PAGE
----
Chinese Cobra

The Chinese cobra (Naja atra), also called Taiwan cobra, is a species of cobra in the Elapidae family, found mostly in southern China and a couple of neighboring nations and islands. It is one of the most prevalent venomous snakes in mainland China and Taiwan, which has caused snakebite incidents to humans.

This medium-sized snake is usually 1.2 to 1.5 metres (3.9 to 4.9 ft) long, but they can grow to a maximum length of 2 metres (6.6 ft) though this is rare.

The hood mark shape is variable from spectacle, mask to horseshoe or O- shape and is often linked to light throat area on at least one side. The throat area is clearly defined light which is usually with a pair of clearly defined lateral spots.

The Chinese cobra is iridescent black with a number of distant transversal double lines of a yellow colour. The abdominal surface is pearl or slaty coloured. The dorsal color of the Chinese cobra is usually brown, grey or black, with or without narrow, light transverse lines at irregular intervals which are especially prominent in juveniles. The upper head is usually the same color as the tail and dorsal part of the body, while the sides of the head are lighter in colour. Specimens with other colors on their dorsal surface, such as white, yellow or brown do occur. There may be irregular or scattered crosslines of white to light gray along the upper body and a spectacle marking on the hood. The ventral head and neck are white to light gray or light orange in colour. There is some variation in the colour of the ventral body and tail: it could be white to gray, dark gray mottled with white, or blackish. The populations in different geographic regions of Taiwan show a different composition of ventral colouration: the eastern population is all blackish (100%), the central and southern populations are mostly white to gray (both 80%), and the proportions of blackish and white-gray phases in the northern population are 60% and 30%, respectively.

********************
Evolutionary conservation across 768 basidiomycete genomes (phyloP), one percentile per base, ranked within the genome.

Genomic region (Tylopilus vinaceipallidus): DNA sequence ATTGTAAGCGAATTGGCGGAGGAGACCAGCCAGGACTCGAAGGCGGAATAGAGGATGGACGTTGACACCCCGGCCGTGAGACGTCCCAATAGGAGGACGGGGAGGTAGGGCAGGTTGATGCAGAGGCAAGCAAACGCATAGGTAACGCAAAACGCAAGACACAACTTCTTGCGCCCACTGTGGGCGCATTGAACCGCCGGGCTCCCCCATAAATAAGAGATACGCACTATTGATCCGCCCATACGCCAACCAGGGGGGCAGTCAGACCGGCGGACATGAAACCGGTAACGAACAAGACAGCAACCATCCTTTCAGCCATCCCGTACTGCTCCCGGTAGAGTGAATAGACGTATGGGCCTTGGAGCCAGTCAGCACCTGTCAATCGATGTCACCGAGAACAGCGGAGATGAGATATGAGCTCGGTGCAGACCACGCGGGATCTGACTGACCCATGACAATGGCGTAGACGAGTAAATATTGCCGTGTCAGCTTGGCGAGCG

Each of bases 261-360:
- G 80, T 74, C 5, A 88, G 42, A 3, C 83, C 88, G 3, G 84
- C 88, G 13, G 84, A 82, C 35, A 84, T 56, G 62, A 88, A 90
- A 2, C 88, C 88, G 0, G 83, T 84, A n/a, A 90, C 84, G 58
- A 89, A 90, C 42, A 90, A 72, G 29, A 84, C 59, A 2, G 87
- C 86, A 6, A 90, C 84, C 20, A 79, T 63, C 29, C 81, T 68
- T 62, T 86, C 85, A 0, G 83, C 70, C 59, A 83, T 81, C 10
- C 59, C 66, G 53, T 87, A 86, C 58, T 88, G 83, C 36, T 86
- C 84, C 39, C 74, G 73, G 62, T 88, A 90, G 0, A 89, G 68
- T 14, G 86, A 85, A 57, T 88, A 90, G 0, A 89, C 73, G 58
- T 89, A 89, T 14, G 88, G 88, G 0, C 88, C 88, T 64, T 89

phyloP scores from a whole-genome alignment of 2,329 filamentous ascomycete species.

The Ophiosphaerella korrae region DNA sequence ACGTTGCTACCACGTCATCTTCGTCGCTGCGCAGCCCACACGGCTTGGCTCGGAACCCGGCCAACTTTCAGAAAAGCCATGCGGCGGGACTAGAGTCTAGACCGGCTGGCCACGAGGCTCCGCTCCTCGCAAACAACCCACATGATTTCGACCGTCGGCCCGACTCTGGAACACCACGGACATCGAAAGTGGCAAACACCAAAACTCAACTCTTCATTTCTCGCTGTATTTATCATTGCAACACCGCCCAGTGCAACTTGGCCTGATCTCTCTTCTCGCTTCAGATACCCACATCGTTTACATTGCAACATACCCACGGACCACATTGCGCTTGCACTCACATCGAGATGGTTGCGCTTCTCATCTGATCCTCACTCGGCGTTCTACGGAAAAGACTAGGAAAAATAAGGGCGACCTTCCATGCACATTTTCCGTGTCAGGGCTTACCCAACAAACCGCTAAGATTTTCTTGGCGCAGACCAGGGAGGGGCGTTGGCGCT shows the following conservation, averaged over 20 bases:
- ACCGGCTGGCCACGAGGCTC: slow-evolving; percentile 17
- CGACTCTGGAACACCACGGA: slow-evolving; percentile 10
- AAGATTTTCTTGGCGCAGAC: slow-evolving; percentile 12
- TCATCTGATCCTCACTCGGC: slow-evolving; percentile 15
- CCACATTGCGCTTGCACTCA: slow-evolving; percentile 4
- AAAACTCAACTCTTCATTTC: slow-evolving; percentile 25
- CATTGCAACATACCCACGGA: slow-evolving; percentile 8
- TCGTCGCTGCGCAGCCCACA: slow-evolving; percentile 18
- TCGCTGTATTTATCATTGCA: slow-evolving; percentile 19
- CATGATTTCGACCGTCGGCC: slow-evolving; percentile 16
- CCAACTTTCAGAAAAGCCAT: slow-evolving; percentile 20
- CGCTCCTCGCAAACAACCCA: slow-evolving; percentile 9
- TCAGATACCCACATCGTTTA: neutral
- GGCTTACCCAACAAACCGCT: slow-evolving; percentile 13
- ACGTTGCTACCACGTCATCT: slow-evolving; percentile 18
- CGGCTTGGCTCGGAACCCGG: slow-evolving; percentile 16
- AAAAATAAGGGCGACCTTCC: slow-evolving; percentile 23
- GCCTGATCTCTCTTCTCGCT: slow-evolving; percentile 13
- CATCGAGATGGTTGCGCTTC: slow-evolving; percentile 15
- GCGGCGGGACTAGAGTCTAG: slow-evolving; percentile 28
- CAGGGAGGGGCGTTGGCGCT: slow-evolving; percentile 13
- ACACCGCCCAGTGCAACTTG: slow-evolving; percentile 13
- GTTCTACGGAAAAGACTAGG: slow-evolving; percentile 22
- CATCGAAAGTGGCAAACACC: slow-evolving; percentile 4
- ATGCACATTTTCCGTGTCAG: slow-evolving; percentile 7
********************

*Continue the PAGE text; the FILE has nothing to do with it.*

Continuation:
The head on this species is broad, slightly triangular in shape and is slightly distinct from the neck. The dorsal scales are smooth and glossy, while the dorsolateral scales are strongly oblique. This is a heavy bodied snake, the body is slightly flattened, and may be significantly flattened when threatened, and it has a short tail. The nostrils of this species are large and prominent. The eyes are medium-sized and the iris is a dark dirty yellow dappled with gray-black or blue-black and the pupil is round and jet black.

Like other elapids, this is a proteroglyphous snake with fangs that are permanently erect and are located at the anterior of the upper jaw.

23-29 scale rows around hood (usually 25-27); 19-21 just ahead mid-body (usually 21); ventral scales 161-180 (usually 171 in males, 173 in females); subcaudal scales 37-51 pairs (usually 48 in males, 46 in females). Anal scale is entire.

The Chinese cobra is sometimes confused with the Monocled cobra (Naja kaouthia). But it can be easily distinguished by virtue of having lower ventral and subcaudal scale counts, particularly when sex is taken into account.